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5 steps to improve your skills from home
CareerBuilder | April 14, 2020
There’s no time like the present to focus on professional development.
Whether you’re working from home, or you find yourself out of work during quarantine, there’s no time like the present to focus on professional development. Here are four steps to identify which of your skills need work and how to start learning from home today.
Identify gaps in your skillset
Skill gaps are the things you could be better at or haven’t quite got around to learning yet. The best way to start closing the gaps is to identify your priority areas and start working toward improvement. Get started with this simple exercise.
Strong skills: interpersonal skills, G Suite, calendar management
Needs improvement: Microsoft Excel, Quickbooks
To learn: first aid, project management
In the first column, write a list of your strongest skills. These are the skills you learned at school or on the job that you feel most confident about.
In the next column, note your existing skills that could use some work. Include old skills that have become rusty, and newer skills that you aren’t fully confident in yet (like a new computer program).
The final column is for brand skills that could make you a more valuable employee in the future. One way to source these is to view job postings that you might like to apply for. Think in terms of aspirations and look at roles beyond your current experience level.
For all three columns, be sure to include soft skills like emotional intelligence and decision making.
Focus on strengthening one or two skill gaps at a time. Interviewers will be happy to hear about your plans for improvement, and don’t forget to clearly represent your strongest skills on your resume.
Reach out to your network
Your peers and colleagues are the most accurate resource when it comes to prioritizing which skills to learn. In this time of physical distancing, don’t be shy to reach out, but keep in mind that everyone handles stress in different ways. If you don’t hear back, respect their privacy and move on.
For those willing to connect, schedule a call, and prepare a list of questions in advance. You might ask a hiring manager in your field what skills they find most valuable, or simply check in with your peers to learn what skills have helped them adapt to this new normal. Whoever you connect with, use this time to gain insight on how you can improve your skills while opening avenues to job applications in the future.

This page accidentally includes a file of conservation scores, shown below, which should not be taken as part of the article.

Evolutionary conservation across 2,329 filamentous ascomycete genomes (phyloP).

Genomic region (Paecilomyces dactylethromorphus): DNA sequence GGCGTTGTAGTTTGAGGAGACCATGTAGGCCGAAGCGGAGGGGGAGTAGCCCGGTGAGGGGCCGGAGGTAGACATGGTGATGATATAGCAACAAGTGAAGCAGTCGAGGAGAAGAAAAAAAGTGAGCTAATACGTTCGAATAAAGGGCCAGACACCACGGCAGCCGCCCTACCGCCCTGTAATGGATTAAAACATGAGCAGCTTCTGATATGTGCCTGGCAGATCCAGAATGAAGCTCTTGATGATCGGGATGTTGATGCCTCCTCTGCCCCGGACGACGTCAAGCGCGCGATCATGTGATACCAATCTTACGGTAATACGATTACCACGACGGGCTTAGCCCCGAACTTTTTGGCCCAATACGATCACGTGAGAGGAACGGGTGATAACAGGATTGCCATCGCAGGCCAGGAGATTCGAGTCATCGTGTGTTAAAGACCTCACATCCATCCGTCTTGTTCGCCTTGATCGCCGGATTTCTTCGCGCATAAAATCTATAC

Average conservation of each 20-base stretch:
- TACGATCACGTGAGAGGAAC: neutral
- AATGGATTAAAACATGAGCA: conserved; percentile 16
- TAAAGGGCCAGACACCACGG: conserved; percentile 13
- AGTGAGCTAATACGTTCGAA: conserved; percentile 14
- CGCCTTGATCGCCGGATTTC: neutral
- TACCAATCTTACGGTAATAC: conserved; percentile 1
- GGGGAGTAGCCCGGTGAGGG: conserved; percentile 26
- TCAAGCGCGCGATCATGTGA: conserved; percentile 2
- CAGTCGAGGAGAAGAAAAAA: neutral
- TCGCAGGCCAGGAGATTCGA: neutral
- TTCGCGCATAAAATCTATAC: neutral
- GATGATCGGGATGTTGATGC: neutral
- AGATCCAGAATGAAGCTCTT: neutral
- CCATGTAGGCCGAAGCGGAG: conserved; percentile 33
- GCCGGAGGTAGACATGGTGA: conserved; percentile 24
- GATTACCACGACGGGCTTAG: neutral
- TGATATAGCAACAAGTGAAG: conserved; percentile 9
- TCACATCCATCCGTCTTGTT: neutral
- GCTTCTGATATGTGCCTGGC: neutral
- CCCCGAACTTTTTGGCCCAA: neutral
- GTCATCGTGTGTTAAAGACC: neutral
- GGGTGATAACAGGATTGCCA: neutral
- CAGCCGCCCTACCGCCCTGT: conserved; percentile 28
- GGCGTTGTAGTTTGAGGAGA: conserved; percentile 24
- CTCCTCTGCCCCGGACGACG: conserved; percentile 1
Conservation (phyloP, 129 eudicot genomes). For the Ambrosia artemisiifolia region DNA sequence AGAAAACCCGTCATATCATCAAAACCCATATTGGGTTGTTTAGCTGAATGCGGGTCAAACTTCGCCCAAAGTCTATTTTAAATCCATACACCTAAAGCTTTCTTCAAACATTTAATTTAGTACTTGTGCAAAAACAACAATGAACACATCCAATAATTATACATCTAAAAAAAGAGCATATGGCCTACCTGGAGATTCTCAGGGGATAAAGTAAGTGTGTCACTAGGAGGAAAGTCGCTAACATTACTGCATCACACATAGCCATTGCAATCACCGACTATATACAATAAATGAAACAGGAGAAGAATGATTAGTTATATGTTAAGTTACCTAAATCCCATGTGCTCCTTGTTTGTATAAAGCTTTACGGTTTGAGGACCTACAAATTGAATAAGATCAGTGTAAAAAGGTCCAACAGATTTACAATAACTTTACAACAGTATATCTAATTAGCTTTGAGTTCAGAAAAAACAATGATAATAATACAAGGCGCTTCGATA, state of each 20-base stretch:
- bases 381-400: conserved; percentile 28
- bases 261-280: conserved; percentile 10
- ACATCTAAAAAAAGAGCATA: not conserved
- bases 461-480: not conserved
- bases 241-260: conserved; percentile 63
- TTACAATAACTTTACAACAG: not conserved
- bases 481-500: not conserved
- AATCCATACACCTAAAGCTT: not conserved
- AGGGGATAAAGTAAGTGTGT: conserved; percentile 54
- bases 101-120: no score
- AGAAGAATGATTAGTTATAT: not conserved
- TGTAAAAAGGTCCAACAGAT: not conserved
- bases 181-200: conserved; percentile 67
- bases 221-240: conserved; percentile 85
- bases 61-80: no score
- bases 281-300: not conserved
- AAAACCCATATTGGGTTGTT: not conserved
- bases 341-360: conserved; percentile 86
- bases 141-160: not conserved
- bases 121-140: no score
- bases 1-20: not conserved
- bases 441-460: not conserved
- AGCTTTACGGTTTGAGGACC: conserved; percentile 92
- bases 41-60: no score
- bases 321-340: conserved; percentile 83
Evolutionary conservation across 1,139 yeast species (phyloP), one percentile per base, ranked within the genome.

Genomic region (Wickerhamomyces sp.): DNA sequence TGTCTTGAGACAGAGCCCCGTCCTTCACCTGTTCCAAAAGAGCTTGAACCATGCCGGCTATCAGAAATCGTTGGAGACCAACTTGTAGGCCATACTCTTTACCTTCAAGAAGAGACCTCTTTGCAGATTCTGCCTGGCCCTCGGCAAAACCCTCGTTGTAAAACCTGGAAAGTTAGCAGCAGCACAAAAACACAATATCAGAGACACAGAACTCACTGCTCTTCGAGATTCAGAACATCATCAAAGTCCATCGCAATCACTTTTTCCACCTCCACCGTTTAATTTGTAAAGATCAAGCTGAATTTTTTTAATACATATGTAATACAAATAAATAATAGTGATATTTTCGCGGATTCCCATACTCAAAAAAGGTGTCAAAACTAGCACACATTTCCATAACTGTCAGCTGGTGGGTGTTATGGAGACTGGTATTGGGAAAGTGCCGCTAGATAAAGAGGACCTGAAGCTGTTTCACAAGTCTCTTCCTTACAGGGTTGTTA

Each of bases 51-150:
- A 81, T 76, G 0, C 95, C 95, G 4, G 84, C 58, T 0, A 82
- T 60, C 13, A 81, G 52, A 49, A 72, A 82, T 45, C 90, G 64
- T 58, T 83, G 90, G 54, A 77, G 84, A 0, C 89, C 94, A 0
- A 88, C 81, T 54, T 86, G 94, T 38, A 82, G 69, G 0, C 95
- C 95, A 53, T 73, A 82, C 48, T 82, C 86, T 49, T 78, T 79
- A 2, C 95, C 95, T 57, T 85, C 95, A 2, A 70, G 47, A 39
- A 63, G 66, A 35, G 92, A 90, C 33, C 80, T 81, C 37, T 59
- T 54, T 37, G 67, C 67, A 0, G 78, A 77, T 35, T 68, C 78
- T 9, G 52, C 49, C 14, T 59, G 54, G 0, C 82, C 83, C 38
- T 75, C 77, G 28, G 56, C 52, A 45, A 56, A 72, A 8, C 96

Take an online class
Now it’s time to narrow down which skills you can tackle with an online course. There are many free and paid resources available online. Platforms like Coursera and Udemy are structured like an online college class complete with video lectures, online assignments and exams. Courses cover everything from how to be a better communicator to the ins and outs of machine learning.
Many tech platforms, like HubSpot and Salesforce, offer online courses specifically geared toward using their products. You can even find online certification programs for hard skills like forklift operation, although you may have to postpone practical exams until physical allowances return to normal (more time to study!).
Be sure to update your resume with completed courses and certificates as you go. Employers love to see that you’ve taken the initiative to continue your education and professional development.
Subscribe to industry newsletters and podcasts
If an online class is too much of a commitment right now, there is a wealth of educational resources available to you in the form of podcasts, webseries, newsletters and blogs. Look to your favorite brands, thought leaders and dream employers to see what they offer or recommend. The shorter format is ideal for shorter bursts of learning. Try listening to a podcast while you cook dinner or exercise. You’ll get a sense of what’s coming next in your industry, and maybe even a great talking point for your next job interview.
Practice makes perfect
The best way to strengthen a skill is to put it into practice and there’s nothing stopping you from starting a project on your own. Take a lesson from copywriter Luke O’Reilly, who created an ad for Guinness in his spare time. The ad went viral, giving him worldwide attention and a winning piece for his portfolio. You might also offer your services to one of the many charities working overtime in this unprecedented situation. Although unpaid work isn’t the end goal, helping others in a time of need is always a good decision and volunteer work provides a valuable learning experience to add to your resume.